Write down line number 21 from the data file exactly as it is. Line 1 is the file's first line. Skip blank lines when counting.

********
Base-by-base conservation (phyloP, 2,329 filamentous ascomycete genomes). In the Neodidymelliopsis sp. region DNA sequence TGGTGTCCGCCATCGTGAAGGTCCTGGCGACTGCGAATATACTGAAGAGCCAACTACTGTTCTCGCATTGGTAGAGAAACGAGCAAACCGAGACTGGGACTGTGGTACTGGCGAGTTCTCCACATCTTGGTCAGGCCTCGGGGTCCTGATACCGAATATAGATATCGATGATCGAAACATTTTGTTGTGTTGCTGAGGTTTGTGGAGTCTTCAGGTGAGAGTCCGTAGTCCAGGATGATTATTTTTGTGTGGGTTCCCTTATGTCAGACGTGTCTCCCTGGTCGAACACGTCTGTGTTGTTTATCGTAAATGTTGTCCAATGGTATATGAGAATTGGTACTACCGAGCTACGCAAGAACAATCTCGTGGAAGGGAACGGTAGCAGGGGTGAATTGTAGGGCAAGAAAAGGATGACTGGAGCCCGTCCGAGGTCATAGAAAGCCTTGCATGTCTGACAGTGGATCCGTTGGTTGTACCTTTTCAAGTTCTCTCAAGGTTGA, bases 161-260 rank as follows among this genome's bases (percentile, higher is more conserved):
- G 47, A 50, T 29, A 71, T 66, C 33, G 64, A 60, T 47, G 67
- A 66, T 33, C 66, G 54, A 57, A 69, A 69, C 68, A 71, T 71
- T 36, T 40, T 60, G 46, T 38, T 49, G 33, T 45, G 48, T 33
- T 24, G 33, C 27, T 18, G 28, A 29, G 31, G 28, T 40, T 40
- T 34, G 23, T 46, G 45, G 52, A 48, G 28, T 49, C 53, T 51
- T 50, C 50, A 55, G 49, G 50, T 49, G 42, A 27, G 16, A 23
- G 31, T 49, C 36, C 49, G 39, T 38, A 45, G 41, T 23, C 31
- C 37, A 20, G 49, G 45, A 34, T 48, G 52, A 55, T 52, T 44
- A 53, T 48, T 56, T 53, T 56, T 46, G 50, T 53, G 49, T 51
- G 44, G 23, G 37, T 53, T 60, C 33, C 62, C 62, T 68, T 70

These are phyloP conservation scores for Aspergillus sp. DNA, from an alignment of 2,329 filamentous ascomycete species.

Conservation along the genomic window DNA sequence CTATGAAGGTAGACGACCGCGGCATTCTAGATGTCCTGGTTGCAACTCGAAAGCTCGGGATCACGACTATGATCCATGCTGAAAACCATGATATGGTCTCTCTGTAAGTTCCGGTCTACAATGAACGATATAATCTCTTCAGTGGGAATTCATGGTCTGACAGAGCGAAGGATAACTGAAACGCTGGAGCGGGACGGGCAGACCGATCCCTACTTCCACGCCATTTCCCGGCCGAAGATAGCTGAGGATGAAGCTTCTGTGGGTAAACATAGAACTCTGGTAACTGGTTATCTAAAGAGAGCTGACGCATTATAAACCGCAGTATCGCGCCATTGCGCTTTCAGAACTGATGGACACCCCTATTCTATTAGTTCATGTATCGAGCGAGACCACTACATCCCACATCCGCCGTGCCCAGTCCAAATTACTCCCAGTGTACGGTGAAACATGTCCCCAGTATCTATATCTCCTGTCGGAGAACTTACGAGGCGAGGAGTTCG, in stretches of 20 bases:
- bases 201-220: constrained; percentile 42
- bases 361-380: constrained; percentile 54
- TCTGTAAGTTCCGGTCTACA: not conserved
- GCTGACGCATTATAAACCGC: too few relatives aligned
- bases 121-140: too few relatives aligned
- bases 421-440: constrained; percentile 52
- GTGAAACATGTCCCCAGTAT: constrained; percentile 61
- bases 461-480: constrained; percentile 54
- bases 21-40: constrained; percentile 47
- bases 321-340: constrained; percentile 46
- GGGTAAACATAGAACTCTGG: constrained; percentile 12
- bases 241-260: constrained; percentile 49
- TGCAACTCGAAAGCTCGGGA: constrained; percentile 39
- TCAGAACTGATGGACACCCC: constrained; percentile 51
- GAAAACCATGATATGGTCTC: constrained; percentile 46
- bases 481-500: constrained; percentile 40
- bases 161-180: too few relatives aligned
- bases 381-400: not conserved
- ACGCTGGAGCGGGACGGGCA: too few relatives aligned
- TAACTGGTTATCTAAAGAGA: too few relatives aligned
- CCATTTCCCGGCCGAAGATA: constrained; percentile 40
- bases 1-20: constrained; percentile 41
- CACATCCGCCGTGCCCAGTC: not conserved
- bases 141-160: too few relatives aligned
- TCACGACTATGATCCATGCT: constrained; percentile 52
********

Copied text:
- bases 461-480: constrained; percentile 54